The most beautiful thing we can experience is the mysterious. It is the source of all true art and science.
What it means: Follow your curiosity wherever it leads. Don’t be afraid of the unknown, rather embarrass the magical excitement of mystery.
The secret to creativity is knowing how to hide your sources.
What it means: Take inspiration and make it your own. Don’t steal the work of others, but don’t be afraid to use their best ideas to enhance your own creativity.
What is Worth Learning?
Keeping up with the high pace of technology charge required a shift in mindset.
Anticipate where the field is going and what you will need to know.
Ignore the marketing hype and latest fads and try to understand the underlying concepts and theory.
How can you keep up and where can you begin?
How can kids be encouraged to learn for the sheer joy of learning?
A recent wave of web worms appearing on social networking websites represent a new generation of more sophisticated computer worms.
Early forms of the computer threats classified as worms were intended more for causing havoc or were designed for proof-of-concept purposes to determine if vulnerabilities could be exploited.
Recently, however, new worms have been discovered on social networking sites such as MySpace, which are designed to steal data.
These new worms employ cross-site scripting (XSS) flaws found on many websites.
XSS is defined as a security exploit in which the attacker inserts malicious codes into a link that appears to be from a trustworthy source. When the user clicks on the link, the embedded programming is submitted as part of that user’s web request and can execute on the user’s computer, typically allowing the attacker to steal information.
Web server applications that generate the web pages dynamically are vulnerable to this type of exploit if they fail to validate user input.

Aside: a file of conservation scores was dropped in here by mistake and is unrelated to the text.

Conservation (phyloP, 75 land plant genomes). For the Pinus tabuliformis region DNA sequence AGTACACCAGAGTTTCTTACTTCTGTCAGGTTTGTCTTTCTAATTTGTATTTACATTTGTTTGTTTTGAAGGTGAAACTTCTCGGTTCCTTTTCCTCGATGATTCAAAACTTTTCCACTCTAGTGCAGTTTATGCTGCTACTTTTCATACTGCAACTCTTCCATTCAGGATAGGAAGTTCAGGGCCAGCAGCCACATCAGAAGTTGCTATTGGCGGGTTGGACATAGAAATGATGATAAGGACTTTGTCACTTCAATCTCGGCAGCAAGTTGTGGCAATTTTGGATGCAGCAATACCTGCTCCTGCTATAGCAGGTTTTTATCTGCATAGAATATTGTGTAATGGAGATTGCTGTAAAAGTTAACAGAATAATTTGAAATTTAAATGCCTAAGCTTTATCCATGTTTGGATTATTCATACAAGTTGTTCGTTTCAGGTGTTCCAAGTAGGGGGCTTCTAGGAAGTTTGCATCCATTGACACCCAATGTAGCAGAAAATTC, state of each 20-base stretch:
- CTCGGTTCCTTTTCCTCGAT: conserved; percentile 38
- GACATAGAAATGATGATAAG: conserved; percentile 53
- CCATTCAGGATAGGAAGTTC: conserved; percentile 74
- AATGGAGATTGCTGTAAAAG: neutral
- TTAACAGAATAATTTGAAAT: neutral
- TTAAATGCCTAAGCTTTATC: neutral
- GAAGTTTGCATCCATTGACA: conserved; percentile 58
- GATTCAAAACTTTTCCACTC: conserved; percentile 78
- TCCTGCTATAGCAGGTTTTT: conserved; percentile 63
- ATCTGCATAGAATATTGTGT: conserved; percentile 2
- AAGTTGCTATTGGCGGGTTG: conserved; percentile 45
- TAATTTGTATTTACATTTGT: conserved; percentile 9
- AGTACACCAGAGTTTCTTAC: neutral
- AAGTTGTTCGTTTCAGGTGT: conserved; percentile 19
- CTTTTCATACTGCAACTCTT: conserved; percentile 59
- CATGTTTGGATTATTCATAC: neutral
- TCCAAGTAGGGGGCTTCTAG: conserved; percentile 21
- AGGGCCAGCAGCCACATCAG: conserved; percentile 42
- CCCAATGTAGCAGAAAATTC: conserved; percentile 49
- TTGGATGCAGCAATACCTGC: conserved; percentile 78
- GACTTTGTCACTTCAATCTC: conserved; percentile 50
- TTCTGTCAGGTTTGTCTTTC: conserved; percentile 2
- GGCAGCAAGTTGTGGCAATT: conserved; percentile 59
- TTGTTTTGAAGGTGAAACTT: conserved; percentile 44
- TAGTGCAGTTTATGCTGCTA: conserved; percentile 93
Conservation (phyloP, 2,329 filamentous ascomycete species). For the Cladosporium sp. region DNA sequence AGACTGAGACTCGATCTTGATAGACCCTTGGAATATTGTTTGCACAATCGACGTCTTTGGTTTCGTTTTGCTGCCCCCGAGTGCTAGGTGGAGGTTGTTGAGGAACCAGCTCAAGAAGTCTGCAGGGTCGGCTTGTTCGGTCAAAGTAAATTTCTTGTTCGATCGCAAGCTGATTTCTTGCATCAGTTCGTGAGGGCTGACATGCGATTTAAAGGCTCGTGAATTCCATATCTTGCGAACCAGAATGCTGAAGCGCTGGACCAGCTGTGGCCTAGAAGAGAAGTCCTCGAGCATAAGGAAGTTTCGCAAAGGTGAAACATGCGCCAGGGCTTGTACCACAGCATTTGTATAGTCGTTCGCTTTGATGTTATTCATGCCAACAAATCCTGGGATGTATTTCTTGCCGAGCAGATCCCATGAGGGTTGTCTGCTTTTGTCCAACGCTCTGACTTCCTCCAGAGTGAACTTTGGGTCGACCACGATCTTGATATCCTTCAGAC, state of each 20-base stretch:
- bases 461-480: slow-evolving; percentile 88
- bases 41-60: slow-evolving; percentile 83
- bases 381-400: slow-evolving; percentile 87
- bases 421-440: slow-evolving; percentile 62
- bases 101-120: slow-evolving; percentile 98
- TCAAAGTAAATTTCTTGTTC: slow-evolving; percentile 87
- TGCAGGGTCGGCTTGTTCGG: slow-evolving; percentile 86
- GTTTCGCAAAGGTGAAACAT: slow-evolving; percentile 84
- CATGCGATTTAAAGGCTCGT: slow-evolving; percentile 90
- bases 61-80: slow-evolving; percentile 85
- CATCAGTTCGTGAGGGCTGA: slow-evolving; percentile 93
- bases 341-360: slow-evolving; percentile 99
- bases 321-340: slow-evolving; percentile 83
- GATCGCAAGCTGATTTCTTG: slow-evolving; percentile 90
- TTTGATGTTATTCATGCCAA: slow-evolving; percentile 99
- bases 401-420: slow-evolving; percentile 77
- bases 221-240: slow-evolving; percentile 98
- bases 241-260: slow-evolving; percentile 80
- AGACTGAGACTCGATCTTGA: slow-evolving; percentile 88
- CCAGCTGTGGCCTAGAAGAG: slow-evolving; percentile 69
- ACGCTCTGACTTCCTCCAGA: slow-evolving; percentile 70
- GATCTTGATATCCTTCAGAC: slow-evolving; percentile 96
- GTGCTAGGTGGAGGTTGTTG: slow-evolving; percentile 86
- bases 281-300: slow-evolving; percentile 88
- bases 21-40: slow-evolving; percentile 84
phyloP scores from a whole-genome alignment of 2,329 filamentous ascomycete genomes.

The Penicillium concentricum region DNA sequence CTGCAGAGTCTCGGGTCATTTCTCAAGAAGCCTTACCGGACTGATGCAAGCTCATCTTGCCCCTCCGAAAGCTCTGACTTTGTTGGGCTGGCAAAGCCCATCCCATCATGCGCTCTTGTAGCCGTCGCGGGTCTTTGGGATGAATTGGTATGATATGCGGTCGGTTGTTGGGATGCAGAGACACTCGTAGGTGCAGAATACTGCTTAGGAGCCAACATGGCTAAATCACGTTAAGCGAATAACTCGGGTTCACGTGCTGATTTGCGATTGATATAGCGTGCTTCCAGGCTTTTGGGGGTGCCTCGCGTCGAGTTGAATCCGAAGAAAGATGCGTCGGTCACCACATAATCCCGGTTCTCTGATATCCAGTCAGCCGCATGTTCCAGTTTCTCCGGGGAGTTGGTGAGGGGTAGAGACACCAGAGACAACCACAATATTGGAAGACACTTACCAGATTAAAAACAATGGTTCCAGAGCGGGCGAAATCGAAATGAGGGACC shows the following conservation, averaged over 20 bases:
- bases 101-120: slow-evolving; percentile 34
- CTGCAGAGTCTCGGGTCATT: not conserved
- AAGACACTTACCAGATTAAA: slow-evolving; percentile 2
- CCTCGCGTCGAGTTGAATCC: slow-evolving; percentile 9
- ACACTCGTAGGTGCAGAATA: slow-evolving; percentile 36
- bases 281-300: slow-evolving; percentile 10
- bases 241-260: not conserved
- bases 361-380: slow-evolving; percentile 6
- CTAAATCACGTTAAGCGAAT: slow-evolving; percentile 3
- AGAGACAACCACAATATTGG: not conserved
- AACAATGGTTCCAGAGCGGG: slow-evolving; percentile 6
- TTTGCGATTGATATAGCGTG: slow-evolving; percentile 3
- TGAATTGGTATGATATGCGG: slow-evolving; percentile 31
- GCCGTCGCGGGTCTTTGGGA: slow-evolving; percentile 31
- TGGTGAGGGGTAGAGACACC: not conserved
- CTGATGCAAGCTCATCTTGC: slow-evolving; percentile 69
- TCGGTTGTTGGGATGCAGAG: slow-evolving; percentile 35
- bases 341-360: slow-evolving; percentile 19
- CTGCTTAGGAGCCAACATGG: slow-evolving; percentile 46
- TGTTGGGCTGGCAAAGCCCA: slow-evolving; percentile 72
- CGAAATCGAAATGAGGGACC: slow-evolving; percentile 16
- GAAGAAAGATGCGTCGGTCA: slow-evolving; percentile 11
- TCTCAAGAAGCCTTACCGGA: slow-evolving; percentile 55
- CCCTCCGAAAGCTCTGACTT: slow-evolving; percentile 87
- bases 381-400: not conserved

The popular MySpace website was first hit with the Samy worm in October.
A MySpace user, called Samy, had created a malicious profile by taking advantage of a flaw in the website’s design. The profile, when viewed, automatically activated a code to add the visitor to Samy’s friends list. Additionally, the malicious code would be copied into the victim’s profile, so when that person’s profile was viewed, the infection spread.
The infection stays on the website and almost creates a denial-of-service attack, because there is an exponential explosion of entries in your friends list that will eventually consume the infrastructure.
Penetration of the worm into MySpace
200 friends within eight hours
2,000 within 11 hours
200,000 within 14 hour
1,000,000 within 17 hours
The Samy worm demonstrated the ease with which cross-site scripting could be used as an exploit and was quickly followed by a major phishing attack later in October.
One such exploit changes a user’s profile to include links to a pornographic website that hosts spyware.
Hackers are finding cross-site scripting holes in numerous large websites.
According to computer firm CGI, sites such as CNN.com, Time.com, Ebay, Yahoo, Apple computer, Microsoft, Zdnet, Wired and FBI.gov have one form or another of XSS bugs.
Science Friction: An X-Ray Machine Energized by Adhesive Tape
Researchers take an image of a finger using film and some tape
Researchers have discovered that peeling adhesive tape ejects enough radiation to take an x-ray image.
If they stick, the findings could set the stage for a less expensive x-ray machine that does not require electricity.
Lead researcher Carlos Camara, a physicist at the University of California, Los Angeles, reports in Nature today that his team captured x-rays of a finger on film (positioned behind it) by using a simple tape-peeling device (placed in front of it).
It turns out that radiation is released when tape is ripped from a surface.
The reason: electrons (negatively charged atomic particles) leap from a surface (peeling off of glass or aluminum works, too) to the adhesive side of a freshly yanked strip of tape, traveling so fast that they give off radiation, or energy, when they slam into it.
This can be a very inexpensive alternative source of x-rays good enough to take x-ray images.
Conventional x-ray machines require expensive electrical components to create a beam of high-energy electrons that is aimed at a metal target.